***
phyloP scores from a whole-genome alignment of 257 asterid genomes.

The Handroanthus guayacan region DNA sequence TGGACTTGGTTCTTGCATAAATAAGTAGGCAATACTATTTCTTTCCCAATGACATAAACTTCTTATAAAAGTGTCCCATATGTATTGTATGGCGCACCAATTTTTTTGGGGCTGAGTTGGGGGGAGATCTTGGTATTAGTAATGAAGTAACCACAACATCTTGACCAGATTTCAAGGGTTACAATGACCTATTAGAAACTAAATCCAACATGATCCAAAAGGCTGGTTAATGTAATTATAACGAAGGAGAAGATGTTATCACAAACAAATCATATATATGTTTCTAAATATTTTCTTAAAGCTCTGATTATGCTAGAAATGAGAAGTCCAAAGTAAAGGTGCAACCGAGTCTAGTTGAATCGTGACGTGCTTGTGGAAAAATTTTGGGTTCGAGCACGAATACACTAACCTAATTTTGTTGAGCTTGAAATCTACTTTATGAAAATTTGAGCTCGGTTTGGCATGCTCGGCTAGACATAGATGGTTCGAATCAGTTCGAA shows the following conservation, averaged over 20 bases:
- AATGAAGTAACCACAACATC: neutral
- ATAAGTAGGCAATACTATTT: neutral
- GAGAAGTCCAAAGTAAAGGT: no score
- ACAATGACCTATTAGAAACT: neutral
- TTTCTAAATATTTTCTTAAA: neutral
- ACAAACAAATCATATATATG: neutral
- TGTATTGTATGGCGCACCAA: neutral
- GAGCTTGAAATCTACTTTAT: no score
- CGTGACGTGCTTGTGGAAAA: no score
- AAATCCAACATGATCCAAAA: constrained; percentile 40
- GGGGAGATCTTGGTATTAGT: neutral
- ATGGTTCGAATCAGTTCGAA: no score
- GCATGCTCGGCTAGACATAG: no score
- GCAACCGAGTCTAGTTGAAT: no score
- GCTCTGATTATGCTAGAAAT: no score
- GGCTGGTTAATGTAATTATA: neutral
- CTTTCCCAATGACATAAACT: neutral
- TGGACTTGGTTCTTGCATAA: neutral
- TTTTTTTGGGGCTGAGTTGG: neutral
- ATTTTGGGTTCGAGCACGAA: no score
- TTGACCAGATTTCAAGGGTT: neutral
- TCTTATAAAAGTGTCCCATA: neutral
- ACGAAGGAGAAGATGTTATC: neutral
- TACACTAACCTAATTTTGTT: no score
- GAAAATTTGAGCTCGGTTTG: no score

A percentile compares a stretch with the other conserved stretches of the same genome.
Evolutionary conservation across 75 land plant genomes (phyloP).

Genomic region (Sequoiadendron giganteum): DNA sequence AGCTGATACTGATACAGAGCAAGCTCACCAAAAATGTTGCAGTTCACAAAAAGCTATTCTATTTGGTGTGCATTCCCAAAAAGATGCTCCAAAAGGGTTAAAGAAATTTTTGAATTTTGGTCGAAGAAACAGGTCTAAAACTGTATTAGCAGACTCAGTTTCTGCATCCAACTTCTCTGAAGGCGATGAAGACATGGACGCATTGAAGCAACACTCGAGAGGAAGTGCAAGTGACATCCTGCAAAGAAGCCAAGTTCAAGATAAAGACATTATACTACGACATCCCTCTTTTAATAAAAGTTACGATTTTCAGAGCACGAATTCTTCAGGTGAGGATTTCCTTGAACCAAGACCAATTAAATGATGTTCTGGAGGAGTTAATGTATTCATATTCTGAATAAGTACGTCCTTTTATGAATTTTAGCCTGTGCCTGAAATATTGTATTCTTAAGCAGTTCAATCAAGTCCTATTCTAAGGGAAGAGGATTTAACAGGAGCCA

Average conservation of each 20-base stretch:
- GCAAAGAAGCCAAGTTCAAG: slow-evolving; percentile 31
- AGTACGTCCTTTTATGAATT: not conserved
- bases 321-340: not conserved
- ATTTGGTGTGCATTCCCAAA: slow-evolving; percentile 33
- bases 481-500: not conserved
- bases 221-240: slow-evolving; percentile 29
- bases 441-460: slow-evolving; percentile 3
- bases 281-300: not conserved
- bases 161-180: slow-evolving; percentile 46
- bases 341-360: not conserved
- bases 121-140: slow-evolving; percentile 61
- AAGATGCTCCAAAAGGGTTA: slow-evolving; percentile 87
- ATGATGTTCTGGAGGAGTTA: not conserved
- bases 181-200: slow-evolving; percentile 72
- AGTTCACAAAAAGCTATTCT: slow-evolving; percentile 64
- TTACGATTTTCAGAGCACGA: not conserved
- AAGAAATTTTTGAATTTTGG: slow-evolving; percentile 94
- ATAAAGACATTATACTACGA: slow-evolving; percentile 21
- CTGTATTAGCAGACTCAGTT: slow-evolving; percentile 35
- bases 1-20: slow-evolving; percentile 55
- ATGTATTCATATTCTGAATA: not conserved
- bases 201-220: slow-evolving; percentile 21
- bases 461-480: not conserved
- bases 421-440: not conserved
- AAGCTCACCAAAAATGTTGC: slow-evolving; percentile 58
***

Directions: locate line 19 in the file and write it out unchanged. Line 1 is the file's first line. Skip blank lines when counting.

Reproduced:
- CTTTCCCAATGACATAAACT: neutral